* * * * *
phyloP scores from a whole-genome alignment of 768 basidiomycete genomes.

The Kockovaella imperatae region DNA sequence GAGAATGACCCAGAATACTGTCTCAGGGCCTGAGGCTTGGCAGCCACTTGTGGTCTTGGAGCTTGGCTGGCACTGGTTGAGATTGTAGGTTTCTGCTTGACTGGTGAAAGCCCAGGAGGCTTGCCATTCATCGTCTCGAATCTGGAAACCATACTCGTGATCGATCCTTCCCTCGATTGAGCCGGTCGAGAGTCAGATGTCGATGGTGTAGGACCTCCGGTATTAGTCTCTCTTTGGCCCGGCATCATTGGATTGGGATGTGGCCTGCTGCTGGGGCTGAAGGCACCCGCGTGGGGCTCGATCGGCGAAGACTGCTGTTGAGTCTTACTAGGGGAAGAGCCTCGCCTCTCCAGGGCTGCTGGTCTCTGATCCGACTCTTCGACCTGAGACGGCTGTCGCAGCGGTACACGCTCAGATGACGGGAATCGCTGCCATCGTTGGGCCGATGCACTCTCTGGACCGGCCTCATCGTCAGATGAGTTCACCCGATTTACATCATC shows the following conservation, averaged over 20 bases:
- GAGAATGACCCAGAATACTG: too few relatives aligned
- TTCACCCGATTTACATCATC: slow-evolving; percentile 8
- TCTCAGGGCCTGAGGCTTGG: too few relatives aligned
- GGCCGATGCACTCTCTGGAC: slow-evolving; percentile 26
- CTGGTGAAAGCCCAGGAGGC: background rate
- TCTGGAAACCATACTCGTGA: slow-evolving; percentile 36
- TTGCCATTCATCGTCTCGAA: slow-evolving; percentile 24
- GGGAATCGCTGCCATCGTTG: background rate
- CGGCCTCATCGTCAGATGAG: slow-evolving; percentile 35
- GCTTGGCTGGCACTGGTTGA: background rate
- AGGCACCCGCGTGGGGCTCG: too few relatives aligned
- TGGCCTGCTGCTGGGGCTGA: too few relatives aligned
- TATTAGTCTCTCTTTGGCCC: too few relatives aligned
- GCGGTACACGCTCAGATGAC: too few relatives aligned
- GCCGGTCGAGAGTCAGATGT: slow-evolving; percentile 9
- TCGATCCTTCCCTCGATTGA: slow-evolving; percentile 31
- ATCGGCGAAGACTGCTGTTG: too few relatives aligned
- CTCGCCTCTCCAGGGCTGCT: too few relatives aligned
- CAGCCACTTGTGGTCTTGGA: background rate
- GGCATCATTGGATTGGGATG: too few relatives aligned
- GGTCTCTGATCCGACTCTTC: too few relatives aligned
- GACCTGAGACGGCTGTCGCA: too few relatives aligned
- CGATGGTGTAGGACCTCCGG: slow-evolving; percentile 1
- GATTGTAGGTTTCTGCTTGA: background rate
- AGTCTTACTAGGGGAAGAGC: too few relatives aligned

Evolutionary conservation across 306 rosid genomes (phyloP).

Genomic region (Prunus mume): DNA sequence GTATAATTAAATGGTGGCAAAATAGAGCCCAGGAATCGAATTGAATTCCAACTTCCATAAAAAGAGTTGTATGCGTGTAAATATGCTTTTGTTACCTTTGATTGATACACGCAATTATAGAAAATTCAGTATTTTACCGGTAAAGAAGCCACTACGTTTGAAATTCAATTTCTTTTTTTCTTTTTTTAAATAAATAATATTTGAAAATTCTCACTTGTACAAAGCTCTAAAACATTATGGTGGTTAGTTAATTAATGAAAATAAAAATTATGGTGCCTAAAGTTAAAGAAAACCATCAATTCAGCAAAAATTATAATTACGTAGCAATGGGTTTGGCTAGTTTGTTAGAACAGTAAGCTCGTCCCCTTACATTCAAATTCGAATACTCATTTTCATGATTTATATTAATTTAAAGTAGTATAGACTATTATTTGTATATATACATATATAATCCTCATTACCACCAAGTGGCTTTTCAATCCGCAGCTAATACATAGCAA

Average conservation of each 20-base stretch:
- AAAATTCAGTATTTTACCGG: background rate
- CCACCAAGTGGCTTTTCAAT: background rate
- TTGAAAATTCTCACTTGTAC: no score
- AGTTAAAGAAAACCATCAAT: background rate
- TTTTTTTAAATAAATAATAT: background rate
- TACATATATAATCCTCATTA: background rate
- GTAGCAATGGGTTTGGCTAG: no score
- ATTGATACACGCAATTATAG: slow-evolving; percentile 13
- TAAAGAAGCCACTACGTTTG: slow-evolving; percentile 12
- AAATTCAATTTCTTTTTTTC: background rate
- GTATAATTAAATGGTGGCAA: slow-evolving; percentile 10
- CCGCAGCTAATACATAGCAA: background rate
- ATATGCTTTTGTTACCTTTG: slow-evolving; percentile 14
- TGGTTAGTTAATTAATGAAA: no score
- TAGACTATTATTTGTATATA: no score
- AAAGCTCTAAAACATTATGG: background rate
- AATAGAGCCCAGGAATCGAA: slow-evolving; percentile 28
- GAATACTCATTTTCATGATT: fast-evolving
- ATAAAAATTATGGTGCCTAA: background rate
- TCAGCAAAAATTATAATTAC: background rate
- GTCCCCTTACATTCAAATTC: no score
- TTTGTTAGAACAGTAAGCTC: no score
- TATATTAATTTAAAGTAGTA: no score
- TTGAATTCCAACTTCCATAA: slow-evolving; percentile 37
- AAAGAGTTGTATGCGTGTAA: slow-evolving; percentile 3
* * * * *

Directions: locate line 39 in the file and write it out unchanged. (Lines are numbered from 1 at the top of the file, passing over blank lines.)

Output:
- TAAAGAAGCCACTACGTTTG: slow-evolving; percentile 12